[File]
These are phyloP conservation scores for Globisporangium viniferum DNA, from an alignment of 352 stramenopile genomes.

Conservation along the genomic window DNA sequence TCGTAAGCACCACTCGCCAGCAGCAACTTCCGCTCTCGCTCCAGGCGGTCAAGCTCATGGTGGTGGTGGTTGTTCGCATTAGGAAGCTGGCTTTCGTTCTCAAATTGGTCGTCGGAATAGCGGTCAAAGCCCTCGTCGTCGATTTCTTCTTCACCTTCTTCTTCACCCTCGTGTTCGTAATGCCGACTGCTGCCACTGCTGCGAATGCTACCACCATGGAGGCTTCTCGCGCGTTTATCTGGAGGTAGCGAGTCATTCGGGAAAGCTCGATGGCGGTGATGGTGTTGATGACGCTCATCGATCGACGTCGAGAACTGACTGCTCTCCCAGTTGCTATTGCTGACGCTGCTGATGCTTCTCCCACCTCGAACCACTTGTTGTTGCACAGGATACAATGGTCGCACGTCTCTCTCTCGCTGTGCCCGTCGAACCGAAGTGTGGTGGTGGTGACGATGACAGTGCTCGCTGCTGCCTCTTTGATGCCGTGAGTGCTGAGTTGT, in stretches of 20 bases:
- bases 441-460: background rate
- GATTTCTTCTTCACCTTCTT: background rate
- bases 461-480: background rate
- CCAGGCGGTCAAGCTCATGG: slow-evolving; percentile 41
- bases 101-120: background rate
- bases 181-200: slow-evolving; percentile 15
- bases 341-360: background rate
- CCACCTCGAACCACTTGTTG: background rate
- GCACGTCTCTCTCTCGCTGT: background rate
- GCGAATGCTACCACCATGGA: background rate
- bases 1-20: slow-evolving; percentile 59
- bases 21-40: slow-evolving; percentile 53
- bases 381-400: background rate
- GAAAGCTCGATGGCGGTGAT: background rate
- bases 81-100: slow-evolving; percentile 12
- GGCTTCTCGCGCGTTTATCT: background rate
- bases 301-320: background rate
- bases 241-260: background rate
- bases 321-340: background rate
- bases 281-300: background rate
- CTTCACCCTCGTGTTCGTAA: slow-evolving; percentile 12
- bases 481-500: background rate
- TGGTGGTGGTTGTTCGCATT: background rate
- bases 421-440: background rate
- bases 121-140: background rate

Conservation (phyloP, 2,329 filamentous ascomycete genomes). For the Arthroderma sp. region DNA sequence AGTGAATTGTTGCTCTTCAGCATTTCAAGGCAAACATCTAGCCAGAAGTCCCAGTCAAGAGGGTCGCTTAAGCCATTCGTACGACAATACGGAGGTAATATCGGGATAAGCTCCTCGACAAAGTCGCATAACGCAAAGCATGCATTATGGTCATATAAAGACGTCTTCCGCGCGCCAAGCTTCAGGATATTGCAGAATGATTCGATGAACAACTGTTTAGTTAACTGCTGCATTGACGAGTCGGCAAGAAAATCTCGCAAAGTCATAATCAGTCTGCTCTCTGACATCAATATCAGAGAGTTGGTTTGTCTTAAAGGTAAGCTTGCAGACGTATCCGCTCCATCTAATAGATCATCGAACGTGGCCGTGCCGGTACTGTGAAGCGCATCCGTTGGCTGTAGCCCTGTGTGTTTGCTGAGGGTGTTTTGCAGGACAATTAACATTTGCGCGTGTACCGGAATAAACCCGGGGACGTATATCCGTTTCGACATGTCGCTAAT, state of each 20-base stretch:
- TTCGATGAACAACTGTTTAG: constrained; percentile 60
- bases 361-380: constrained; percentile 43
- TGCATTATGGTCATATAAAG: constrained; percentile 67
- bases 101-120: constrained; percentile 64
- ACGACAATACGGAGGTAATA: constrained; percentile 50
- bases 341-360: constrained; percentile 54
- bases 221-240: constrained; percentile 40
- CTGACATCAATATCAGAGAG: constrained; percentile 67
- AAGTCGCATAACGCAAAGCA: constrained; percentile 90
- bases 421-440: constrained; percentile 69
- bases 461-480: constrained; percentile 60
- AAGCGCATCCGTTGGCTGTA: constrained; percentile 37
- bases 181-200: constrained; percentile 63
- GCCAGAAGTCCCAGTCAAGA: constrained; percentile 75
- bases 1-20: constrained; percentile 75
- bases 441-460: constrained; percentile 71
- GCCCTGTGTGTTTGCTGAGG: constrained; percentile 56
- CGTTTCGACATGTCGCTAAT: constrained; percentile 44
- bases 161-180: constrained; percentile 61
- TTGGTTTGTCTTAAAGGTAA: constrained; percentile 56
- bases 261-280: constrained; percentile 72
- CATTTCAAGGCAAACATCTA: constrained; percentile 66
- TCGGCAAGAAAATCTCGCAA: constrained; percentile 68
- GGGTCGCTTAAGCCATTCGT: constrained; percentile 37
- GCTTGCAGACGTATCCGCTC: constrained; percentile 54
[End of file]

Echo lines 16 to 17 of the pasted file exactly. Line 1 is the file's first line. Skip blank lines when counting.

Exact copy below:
- GAAAGCTCGATGGCGGTGAT: background rate
- bases 81-100: slow-evolving; percentile 12